I really should write a post for LJ, partly to introduce myself and partly to muse on some of the things I posted here...

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My life motto tbh.

But I think she's more like Cher than like Emma if that makes sense.

Ha ha. Sure, I mean both Cher and Sansa had crushes on guys who turned out to be gay, right?

Based on the rest of the discussion though, I am guessing a lot of the Fervor thread is where much of the negative vibe is coming from right now. I have thought about checking out that thread every day that I come on here but in the back of my mind I knew it would get into the hate speech so I've stayed away. Is it worth it? Should I bite the bullet and check it out or save myself the aggravation?

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Ha ha. Sure, I mean both Cher and Sansa had crushes on guys who turned out to be gay, right?

Based on the rest of the discussion though, I am guessing a lot of the Fervor thread is where much of the negative vibe is coming from right now. I have thought about checking out that thread every day that I come on here but in the back of my mind I knew it would get into the hate speech so I've stayed away. Is it worth it? Should I bite the bullet and check it out or save myself the aggravation?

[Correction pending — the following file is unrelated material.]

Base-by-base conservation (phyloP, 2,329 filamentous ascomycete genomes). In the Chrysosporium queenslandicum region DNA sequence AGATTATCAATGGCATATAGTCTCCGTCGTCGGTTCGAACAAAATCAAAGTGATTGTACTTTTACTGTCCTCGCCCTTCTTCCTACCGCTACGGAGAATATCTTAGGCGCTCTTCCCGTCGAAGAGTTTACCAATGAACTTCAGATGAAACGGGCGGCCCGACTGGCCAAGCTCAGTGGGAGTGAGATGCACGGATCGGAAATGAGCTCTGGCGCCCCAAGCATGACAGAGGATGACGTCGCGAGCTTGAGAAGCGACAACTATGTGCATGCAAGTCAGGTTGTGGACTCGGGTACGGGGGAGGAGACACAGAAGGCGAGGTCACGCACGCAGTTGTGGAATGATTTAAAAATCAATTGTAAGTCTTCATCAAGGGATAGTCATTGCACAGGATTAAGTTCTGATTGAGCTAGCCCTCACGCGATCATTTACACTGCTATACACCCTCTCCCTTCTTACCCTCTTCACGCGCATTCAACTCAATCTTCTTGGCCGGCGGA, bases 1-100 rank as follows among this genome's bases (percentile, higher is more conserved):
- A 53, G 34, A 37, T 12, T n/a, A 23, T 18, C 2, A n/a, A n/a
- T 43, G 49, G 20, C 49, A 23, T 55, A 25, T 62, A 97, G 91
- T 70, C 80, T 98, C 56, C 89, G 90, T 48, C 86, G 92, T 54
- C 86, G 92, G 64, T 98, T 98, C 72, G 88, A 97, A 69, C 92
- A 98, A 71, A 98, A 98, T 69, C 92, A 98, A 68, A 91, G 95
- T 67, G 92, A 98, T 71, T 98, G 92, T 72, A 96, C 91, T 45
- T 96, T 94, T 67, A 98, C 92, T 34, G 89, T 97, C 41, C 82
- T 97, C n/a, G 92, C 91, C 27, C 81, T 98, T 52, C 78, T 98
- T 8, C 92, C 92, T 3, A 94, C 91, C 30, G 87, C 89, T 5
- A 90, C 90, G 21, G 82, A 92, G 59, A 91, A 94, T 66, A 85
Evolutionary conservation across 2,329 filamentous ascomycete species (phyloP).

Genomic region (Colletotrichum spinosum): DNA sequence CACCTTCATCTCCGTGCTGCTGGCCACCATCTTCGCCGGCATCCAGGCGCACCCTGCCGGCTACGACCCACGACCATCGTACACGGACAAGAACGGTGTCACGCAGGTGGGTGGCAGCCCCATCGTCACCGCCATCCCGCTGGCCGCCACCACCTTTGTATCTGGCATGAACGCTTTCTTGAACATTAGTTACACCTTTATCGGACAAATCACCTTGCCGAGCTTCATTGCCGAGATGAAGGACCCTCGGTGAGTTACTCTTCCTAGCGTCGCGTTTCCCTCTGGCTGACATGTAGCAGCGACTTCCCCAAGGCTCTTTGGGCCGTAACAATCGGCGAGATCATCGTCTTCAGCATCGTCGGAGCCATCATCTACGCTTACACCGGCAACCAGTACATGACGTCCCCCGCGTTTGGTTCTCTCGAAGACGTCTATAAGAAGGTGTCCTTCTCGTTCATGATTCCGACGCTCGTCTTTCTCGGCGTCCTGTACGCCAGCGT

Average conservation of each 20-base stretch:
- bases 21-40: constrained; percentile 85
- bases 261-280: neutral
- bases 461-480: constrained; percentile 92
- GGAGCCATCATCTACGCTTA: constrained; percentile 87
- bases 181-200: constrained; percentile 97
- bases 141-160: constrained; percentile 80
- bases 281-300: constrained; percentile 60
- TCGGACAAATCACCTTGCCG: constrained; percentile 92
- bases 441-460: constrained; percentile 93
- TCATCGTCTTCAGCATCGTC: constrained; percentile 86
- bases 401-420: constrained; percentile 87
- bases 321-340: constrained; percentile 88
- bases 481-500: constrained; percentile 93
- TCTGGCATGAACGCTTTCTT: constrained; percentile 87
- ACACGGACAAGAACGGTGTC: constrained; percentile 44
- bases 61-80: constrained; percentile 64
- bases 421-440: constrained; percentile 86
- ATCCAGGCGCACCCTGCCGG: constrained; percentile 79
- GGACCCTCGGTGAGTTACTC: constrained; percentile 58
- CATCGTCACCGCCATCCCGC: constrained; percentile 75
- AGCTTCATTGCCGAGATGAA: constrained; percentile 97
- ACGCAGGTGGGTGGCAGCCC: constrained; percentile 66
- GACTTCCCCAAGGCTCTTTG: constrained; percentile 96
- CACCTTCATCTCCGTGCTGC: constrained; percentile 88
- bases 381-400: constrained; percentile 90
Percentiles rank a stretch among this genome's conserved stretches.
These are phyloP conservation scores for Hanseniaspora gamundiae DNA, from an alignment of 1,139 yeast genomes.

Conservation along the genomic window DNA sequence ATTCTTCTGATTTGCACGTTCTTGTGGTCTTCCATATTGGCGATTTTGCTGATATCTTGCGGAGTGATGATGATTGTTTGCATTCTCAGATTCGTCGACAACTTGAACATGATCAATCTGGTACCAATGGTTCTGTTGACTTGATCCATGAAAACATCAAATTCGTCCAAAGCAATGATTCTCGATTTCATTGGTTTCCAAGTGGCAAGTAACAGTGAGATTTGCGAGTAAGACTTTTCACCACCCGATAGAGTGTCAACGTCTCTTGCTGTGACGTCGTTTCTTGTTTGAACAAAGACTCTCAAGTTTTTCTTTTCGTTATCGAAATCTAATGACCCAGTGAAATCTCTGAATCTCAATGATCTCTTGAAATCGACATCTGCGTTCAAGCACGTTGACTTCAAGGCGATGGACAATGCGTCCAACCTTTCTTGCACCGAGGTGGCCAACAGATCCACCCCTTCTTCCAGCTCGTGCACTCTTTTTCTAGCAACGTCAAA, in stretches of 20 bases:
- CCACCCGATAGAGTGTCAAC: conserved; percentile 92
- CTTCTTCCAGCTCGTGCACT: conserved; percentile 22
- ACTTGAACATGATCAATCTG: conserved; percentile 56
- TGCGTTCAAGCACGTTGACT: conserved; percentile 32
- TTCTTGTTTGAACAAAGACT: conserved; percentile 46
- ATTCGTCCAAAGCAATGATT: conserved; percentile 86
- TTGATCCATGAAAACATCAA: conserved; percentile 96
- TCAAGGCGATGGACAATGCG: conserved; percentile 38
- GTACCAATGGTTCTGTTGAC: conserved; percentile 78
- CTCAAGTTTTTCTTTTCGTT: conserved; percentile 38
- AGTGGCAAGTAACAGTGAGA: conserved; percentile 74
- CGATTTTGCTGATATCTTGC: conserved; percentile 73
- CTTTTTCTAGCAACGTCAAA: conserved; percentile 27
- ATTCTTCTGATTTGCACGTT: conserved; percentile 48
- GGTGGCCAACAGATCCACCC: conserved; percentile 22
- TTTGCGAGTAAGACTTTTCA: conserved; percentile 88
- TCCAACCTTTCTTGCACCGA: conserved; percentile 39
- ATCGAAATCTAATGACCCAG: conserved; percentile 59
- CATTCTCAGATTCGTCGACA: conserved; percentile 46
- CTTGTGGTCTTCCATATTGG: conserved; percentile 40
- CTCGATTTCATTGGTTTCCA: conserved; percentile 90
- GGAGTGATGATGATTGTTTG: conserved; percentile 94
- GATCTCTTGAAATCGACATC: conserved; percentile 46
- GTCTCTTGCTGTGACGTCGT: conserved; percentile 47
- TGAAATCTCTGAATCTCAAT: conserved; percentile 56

Omg! It's true! Oooh I'll definitely be rewatching Clueless today.

And, no, not worth it. Save yourself, Elba!

Kittens, I wish I could like your post twice. Thanks for the book rec! And if you post something on LJ send us a link, alright? :)

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I made a spacewhere we could discuss safety, and culture, and all that jazz, so we could focus on interpreting Sansa here. I hope that's OK.

I just looked. Great topic! I'll be piping in with some thoughts.

Ha ha. Sure, I mean both Cher and Sansa had crushes on guys who turned out to be gay, right?

Based on the rest of the discussion though, I am guessing a lot of the Fervor thread is where much of the negative vibe is coming from right now. I have thought about checking out that thread every day that I come on here but in the back of my mind I knew it would get into the hate speech so I've stayed away. Is it worth it? Should I bite the bullet and check it out or save myself the aggravation?

It's up to you if you want to poke in. I'll say that v.2 is milder than the original thread, at least I think so. The whole thing was a very tough read for me, some posts left me really upset to the point where I walked away from my computer completely for awhile. But, I also made a point of reading it to see what other arguments and points others were making. Not because I agree, but because it is important for me to know where my opponents are at. That's the only value of checking it out that I can think of. So, it's up to you. But, it will not be an easy read.